That was no way to run a railroad, nor the government of “the greatest country on earth,” either. The leaders of both Republicans and Democrats were getting a harsh and angry earful from the country, with the noise getting louder every hour. Push had come to shove, and both won.
Partisan red-hots of both parties scurried about the Capitol on Monday afternoon, spinning thousands — nay, millions — of words trying to prove that “the other side” blinked first. But for once the Republicans held their ground and waited for the Democrats to blink.
Donald Trump, the master of applying a devastating label to his opponents, did it again, calling the option of shutting the government down “the Schumer Shutdown,” and it stuck. The label was alliterative, blunt, and most damaging of all, memorable. Chuck Schumer, the leader of the Democrats in the Senate, knew the blame game was over and he had lost. He was cooked, and the Democratic pigeons with him.
This time those pigeons couldn’t count on having their old reliables at their backs. The New York Times, whose headlines usually reflect Democratic talking points, printed a story on Friday night, just to get Chuck Schumer’s week end off to a dismal start, accurately headlined “Democrats Seem Set to Block Bill to Keep Government Open.” The president’s label, “Schumer Shutdown,” was in only two words the handwriting on the wall. A senior aide of Paul Ryan, the speaker of the House, tweeted to all a screenshot of the headline, and the tweeted observation of a reporter for The New York Times that it’s “hard for Ds to say this is a GOP shutdown if most Rs vote to keep gov’t open & they’re joined by red state Ds.” Indeed.
This was something new for the Democrats, nearly all of whom were ready to vote against the legislation because it did not rescue the “Dreamers,” the immigrants brought to the United States illegally, although through no illegal act of their own, and shielded by an executive order, called Deferred Action for Childhood Arrivals, or DACA, issued by President Obama five years ago.
President Trump, like many in his own party, is sympathetic to the plight of these Dreamers, many of whom are no longer children but who have grown up in America and have known no other home. He doesn’t want to send them back to a place they have never known. To resolve their dilemma, Mr. Trump would agree to a legislative fix if the Democrats would give just a little, and agree to funding for his wall on the border, which many Democrats agree is necessary to retrieve order from the chaos there. A casual observer might think this would be a happy trade for both sides, each side getting most of what they say they want.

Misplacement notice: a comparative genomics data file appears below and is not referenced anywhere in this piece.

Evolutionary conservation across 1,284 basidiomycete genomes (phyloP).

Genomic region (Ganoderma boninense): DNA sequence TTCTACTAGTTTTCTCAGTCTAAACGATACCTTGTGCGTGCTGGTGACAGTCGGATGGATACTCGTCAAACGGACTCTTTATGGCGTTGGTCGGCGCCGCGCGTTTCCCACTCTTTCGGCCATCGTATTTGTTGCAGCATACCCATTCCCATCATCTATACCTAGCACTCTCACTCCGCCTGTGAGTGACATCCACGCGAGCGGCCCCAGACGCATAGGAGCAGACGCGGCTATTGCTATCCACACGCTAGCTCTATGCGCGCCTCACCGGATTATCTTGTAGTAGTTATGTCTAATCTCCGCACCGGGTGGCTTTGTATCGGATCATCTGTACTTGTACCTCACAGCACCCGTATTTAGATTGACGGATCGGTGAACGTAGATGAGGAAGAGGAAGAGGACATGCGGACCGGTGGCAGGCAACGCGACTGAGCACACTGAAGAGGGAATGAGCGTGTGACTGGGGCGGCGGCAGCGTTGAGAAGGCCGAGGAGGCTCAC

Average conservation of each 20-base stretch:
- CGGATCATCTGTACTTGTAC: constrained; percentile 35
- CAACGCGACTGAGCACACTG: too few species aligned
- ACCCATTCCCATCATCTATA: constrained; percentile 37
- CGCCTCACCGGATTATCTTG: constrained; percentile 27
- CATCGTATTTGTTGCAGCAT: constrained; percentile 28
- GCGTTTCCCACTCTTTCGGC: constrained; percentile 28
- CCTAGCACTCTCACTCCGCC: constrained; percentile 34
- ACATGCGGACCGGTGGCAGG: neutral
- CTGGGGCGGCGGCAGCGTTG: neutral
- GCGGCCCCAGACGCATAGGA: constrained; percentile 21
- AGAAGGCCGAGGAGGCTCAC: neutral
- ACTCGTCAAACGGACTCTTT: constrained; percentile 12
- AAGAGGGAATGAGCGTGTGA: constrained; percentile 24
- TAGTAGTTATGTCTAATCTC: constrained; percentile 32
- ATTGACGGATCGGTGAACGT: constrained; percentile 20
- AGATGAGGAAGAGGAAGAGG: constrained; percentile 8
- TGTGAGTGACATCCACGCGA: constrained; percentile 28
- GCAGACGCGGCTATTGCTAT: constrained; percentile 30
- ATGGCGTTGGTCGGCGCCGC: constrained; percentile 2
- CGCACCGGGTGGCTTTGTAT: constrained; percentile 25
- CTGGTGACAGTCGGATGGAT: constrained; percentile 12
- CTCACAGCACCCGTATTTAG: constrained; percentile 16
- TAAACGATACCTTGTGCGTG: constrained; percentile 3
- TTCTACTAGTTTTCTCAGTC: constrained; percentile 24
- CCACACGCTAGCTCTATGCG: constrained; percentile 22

But casual observers would not be paying close enough attention. Mr. Schumer and his side recognized, as the weekend ground on, that the public, having had enough, would begin to understand that the Dreamers were not the point of the Democratic goal. Their actual goal was to preserve “chain migration,” the ability of legal immigrants to petition to bring on their parents, adult brothers and sisters, adult sons and daughters, their spouses and children.
Once citizens, these remote-control immigrants could bring in their relatives, and the cycle continues. “The result,” Mark Krikorian of the Center for Immigration Studies tells John Fund of National Review, “is chain migration, in which yesterday’s immigrants decide who tomorrow’s immigrants will be.” It’s grossly unfair to immigrants who are trying to come here in good faith, under long-established rules.
Unfair or not, chain migration is a godsend for the Democrats, an ATM machine on the border to assure a never-ending supply of new immigrants who can be easily assimilated into the Democratic Party and who will be expected to vote early and often.
The impasse ended, if only for now, when Chuck Schumer accepted the offer of Mitch McConnell, the leader of the Republicans in the Senate, which he could have accepted earlier. The shutdown would end with temporary agreement to get the government open again, and continue negotiations until the new deadline of Feb. 8. “The process will be neutral and fair for all sides,” says Mr. Schumer.
If so, that would be a nice change for everyone. Threats and tantrums are inevitable when Congress is as divided as it is now, reflecting the divisions in the country at large. The strategy of the minority party is “if you don’t have the votes, throw a fit.” That has worked in the past. This time, it hasn’t. So far. We can all be glad for that much.